This museum is managed by the local authority and based in Lisburn’s seventeenth century market hall. Its purpose is ‘to present, preserve and interpret through collection, research, exhibitions and educational programmes the Irish linen industry and the history and heritage of Lisburn and district’.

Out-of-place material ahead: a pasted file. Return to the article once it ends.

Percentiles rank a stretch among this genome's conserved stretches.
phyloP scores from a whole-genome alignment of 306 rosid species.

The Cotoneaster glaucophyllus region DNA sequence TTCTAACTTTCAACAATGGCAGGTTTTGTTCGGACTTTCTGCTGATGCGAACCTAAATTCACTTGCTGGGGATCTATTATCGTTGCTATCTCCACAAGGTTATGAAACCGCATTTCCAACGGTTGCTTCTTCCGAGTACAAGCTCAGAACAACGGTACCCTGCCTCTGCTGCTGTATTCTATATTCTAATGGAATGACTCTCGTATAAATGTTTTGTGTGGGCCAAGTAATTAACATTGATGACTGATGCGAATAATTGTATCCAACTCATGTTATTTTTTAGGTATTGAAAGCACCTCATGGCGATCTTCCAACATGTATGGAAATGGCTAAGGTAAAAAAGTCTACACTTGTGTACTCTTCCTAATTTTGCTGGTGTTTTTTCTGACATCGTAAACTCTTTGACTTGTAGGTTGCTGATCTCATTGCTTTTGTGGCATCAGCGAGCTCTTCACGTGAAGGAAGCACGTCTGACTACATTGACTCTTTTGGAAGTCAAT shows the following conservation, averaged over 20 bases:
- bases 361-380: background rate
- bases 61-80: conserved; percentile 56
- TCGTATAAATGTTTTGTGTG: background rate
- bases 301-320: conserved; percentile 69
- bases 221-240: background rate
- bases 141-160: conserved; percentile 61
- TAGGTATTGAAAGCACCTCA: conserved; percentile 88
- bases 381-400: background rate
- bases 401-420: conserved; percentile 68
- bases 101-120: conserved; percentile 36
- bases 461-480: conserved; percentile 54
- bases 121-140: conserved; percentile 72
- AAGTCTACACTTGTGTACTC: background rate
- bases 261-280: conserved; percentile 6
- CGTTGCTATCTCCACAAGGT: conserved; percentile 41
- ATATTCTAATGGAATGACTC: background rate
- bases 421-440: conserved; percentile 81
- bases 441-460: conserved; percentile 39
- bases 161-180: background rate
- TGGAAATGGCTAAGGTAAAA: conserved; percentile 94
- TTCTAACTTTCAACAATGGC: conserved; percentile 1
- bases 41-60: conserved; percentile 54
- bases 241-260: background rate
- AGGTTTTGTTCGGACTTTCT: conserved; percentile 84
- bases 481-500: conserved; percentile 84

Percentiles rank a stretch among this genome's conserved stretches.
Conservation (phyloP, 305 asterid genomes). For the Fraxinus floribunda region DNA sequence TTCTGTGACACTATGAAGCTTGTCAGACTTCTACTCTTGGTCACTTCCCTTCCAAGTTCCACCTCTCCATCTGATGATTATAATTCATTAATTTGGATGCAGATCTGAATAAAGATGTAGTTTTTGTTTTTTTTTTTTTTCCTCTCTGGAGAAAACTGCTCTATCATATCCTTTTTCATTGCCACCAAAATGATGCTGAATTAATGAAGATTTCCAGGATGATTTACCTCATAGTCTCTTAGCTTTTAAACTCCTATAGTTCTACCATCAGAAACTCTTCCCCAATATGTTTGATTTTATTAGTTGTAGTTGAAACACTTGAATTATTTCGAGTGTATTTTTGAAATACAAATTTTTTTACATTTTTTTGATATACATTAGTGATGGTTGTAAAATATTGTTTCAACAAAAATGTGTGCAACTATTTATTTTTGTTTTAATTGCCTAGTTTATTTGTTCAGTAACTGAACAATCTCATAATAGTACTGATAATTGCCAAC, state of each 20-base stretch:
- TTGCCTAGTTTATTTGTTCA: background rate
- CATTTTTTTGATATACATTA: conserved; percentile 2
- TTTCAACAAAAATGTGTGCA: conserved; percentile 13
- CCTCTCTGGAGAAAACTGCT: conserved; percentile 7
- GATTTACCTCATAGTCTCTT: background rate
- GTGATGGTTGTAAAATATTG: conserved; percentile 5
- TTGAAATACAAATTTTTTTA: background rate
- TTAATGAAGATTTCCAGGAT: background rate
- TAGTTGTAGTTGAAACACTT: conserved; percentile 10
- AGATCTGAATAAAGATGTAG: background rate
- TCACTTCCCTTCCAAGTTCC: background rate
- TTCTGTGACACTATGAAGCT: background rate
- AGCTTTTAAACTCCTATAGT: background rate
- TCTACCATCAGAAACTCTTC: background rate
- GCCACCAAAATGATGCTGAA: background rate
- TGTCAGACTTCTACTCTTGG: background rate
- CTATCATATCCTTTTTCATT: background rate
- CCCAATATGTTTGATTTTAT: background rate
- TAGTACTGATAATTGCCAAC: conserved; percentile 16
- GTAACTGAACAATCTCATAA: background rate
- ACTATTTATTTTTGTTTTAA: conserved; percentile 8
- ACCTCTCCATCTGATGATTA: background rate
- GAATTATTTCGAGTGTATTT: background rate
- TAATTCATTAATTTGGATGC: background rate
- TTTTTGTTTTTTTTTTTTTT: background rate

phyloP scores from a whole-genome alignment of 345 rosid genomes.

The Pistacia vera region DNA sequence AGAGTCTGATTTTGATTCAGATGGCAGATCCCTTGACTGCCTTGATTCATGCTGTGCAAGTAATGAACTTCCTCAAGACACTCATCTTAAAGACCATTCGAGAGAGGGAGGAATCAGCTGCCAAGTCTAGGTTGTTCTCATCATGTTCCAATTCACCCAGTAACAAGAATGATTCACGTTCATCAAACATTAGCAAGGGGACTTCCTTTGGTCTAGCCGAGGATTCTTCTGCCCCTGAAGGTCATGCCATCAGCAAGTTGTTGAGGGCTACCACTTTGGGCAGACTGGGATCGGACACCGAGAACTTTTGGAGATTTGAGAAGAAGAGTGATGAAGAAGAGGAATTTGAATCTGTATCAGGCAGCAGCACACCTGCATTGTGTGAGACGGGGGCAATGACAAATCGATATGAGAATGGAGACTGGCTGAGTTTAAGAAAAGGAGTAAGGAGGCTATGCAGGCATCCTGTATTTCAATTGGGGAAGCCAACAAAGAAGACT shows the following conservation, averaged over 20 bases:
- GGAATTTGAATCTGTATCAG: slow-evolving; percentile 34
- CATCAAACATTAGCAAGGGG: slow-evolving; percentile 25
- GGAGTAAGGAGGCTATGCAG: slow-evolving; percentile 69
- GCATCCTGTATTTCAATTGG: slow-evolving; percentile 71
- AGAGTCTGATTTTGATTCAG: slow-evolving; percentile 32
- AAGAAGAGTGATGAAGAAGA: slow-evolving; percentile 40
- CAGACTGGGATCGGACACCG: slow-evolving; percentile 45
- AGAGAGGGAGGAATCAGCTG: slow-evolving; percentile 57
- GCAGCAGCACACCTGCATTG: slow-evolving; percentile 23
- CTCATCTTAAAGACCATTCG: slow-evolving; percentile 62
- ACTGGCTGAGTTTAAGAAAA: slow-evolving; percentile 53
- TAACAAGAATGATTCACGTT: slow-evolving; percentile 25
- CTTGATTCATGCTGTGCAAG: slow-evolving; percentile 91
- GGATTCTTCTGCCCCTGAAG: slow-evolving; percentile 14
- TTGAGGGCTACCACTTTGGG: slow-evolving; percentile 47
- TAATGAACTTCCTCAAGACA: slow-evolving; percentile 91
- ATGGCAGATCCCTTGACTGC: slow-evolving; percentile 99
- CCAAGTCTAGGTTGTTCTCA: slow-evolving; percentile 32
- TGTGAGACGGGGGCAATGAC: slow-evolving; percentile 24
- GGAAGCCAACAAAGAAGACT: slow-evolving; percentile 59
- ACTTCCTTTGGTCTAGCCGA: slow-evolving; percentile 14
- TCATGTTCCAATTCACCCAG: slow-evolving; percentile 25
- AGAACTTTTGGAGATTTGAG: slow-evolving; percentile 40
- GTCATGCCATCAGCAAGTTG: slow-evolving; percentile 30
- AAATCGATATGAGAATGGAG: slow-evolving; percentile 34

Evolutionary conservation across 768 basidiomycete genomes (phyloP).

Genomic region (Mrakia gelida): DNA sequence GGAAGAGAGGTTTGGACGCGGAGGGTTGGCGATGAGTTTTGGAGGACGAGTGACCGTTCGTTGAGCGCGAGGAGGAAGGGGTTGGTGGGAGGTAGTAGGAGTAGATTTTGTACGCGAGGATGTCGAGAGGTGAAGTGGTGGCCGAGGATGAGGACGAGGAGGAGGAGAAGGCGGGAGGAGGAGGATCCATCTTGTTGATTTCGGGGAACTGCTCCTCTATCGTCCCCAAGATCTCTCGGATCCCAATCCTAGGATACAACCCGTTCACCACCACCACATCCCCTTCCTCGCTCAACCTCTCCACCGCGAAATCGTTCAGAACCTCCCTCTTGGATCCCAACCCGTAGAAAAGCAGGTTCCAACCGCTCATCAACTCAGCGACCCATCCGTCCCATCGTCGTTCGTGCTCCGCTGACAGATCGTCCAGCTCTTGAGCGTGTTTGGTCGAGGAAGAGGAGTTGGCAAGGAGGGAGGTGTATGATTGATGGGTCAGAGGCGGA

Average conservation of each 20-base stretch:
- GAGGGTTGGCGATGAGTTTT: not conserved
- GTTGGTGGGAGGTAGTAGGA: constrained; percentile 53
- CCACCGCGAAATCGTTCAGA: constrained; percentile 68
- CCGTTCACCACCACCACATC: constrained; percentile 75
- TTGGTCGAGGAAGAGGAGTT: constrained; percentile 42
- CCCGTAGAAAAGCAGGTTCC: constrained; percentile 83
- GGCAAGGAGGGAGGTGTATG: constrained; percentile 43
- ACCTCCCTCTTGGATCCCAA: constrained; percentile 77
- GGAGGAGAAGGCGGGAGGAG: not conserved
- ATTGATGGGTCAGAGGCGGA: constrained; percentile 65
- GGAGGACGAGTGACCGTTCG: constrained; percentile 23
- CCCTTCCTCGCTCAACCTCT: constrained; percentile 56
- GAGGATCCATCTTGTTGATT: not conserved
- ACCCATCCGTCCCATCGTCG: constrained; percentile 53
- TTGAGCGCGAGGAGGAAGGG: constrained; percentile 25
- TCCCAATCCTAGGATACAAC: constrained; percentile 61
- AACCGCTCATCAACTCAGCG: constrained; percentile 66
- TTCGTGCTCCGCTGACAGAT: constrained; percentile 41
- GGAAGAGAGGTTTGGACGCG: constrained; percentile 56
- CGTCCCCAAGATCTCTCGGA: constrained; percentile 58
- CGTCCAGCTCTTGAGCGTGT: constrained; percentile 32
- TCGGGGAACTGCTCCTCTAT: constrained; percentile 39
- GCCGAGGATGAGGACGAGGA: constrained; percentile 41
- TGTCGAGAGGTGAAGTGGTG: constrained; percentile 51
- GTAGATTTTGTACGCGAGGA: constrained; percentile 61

For more than two centuries Lisburn was an important centre of linen manufactures. William Coulson (1739-1801) established a damask weaving factory, using hand looms, in Lisburn in 1764; his company split in two in 1830s under his sons. Both branches continued into the twentieth century but closed in the 1950s. The museum has a permanent exhibition ‘Flax to Fabric – the story of Irish Linen’ and there are practical demonstrations by expert weavers. There are several reconstructions of interiors of weavers’ cottages, and displays of high quality Lisburn fabrics that have been used in high fashion. The collection of paintings includes works by Joseph W Carey (1859-1937), and there are photographic collections illustrating the linen trade, examples from which have been published in the museum’s popular advent calendars.